Meeting Tenzing Norgay

Apr 16th, 2020 | Judy Tenzing

I was a working-class child from one of the less salubrious parts of Sydney. We didn’t have many holidays, as I recall, but sometimes we would go up to the Blue Mountains and rent an old house in Blackheath for the winter vacation. I loved the cold and the brooding,...

On the art of stealing art

Apr 2nd, 2020 | Dr Nick Gordon

30 March 2020 – all is quiet in The Hague, and a Van Gogh painting is stolen from the Singer Laren museum. The alarm system is triggered, but the thieves have got away before the police arrive, with a painting estimated to be worth more than 6 million euros. Another...

The making of Victoria: From Sullivan Bay to the Gold Boom

Mar 20th, 2020 | Dr Nick Gordon

The discovery of gold in Victoria in the 1850s brought people from across the world, pushing the newly formed colony to develop rapidly, throwing some curious characters into the spot light, and ultimately shaping Victoria to this day. In this article, Dr Nick Gordon looks at the history of Victoria,...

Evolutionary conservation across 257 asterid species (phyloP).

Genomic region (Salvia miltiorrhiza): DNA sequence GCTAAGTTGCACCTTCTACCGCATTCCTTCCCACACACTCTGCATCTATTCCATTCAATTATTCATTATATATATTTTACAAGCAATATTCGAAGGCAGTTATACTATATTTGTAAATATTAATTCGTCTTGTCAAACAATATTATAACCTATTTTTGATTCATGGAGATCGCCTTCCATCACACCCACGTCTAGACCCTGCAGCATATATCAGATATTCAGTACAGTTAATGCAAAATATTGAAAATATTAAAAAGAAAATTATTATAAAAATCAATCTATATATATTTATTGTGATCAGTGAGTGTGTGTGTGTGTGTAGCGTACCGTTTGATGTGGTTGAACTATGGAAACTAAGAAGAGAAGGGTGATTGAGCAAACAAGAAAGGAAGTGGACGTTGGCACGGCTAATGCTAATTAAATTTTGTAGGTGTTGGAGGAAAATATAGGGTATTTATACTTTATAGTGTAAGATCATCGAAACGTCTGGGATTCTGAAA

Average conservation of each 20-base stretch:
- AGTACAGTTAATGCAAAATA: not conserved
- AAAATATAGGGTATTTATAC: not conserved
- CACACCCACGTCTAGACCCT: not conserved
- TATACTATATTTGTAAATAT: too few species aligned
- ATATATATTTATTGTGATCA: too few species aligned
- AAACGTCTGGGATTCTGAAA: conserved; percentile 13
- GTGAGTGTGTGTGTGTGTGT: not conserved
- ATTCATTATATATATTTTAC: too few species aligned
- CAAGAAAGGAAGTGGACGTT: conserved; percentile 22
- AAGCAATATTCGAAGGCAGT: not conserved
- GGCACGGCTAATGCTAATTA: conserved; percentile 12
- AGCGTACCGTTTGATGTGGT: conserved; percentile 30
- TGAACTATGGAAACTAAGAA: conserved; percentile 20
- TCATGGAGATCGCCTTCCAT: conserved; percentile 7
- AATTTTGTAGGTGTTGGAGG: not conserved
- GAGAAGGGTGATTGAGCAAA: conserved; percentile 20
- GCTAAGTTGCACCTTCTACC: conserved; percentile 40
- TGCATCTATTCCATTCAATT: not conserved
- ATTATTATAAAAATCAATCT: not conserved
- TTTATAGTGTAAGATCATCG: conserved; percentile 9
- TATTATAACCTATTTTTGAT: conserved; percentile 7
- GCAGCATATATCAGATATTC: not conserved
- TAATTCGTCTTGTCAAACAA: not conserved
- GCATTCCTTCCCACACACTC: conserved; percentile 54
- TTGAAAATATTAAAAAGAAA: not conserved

The Flinders Ranges: Ancient Land to the Heysen Trail

Mar 5th, 2020 | Dr Chris Carter

The undeniable rugged beauty of the Flinders Ranges attracts visitors for a myriad of reasons. In this article, Dr Chris Carter explores the marvels of the Flinders, from its unique geology and evidence of the earliest life on earth, to 49,000 years of indigenous settlement, and the difficulties this arid...

The Emotion & Enigma of Eastern Siberia

Feb 28th, 2020 | Dr Matthew Dal Santo

To most of the world, “Siberia” is an undifferentiated mass, a featureless land of prisons and snowdrifts entirely befitting its place in Solzhenitsyn’s Gulag Archipelago. But the Russians themselves divide it up into three administrative units, each of which possesses its own distinctive landscapes, history and relationship to Moscow: Western...

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